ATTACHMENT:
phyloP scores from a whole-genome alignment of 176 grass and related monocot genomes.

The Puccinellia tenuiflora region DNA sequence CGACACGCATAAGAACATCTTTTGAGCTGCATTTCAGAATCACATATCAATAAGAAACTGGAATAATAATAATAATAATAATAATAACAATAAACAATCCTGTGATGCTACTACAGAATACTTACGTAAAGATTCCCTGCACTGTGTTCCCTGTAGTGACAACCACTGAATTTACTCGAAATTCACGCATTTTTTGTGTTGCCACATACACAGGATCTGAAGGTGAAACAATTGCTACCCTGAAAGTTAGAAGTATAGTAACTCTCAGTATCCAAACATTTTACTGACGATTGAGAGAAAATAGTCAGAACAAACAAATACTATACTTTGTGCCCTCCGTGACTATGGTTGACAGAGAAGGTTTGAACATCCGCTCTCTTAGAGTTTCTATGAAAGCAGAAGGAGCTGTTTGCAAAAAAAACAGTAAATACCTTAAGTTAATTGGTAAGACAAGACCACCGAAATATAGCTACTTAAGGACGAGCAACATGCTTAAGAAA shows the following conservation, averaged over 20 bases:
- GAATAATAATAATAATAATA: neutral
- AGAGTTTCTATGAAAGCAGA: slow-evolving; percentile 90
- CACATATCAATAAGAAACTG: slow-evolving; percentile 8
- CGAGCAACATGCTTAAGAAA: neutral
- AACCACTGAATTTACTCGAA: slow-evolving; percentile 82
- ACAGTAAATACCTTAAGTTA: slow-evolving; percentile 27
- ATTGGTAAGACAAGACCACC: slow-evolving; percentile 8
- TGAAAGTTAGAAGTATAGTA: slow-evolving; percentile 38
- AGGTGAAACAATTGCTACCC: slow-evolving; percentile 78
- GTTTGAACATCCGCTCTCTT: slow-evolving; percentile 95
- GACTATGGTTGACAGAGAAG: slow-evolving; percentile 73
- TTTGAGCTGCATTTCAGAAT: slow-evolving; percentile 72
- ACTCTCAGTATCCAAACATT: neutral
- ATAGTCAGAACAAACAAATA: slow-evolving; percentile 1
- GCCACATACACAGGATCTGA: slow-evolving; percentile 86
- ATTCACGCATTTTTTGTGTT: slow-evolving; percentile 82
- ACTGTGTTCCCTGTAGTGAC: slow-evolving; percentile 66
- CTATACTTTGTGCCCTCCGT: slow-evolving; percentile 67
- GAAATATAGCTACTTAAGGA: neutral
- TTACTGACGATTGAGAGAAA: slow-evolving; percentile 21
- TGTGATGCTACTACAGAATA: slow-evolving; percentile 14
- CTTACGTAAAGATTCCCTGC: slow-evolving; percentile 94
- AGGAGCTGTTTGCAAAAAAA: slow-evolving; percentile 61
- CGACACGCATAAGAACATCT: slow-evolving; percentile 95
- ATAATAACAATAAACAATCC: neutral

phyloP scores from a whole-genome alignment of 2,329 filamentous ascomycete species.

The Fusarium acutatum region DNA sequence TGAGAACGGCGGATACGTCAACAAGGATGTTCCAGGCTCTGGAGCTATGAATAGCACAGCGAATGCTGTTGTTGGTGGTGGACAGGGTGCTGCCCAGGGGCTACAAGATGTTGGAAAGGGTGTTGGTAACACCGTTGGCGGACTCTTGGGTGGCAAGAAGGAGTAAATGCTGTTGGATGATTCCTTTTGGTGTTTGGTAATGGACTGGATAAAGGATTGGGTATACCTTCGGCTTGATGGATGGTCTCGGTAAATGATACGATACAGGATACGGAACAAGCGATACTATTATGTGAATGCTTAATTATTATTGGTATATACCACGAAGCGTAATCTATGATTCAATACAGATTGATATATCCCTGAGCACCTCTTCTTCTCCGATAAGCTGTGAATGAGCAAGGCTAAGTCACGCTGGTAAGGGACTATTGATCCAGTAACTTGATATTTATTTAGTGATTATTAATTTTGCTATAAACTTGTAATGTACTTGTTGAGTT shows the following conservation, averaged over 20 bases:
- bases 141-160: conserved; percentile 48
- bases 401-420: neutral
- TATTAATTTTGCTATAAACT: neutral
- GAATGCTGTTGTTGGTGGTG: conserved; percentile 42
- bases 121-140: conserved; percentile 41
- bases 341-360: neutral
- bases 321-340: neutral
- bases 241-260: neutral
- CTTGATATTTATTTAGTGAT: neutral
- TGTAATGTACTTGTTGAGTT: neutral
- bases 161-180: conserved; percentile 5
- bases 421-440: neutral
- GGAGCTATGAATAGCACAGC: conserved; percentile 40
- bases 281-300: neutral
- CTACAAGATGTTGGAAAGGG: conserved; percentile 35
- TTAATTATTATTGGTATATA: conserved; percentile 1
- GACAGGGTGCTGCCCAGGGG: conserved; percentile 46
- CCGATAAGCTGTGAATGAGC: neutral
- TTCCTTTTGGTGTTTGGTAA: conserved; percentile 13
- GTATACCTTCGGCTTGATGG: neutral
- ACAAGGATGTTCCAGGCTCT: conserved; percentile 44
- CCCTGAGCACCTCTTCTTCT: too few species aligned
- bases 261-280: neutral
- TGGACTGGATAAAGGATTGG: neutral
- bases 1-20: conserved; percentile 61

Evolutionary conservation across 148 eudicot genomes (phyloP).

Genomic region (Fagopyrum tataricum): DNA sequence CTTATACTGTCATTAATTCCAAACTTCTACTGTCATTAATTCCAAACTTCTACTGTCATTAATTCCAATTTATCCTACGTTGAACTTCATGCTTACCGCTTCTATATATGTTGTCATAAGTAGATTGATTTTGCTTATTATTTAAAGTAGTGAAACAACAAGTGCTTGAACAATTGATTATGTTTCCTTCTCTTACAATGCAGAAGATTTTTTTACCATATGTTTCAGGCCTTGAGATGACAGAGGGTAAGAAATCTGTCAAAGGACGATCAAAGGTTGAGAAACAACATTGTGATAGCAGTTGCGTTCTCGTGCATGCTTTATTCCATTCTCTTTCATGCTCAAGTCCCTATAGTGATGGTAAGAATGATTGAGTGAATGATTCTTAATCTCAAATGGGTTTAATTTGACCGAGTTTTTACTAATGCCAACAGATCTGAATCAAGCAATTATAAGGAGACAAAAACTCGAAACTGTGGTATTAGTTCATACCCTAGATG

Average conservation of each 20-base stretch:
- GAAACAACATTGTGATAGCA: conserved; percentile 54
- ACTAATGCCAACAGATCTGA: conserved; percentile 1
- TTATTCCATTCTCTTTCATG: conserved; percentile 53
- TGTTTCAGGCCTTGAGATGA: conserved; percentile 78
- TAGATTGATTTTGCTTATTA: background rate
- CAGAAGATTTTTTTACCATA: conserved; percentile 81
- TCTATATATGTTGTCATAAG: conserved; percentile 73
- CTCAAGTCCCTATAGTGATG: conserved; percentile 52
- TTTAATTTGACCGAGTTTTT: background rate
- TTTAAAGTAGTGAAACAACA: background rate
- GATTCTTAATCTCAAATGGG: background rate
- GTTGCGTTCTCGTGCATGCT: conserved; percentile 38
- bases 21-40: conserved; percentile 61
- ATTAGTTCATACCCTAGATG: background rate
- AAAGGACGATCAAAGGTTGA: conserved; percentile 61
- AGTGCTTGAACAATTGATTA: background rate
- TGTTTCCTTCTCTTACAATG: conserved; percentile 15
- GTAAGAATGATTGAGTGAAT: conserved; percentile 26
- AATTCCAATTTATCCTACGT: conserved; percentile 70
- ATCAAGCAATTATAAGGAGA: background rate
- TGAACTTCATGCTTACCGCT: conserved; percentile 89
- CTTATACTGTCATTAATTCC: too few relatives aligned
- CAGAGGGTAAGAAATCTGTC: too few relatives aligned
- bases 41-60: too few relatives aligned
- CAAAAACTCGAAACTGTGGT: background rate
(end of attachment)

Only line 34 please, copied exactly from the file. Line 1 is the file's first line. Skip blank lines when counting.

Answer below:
- bases 121-140: conserved; percentile 41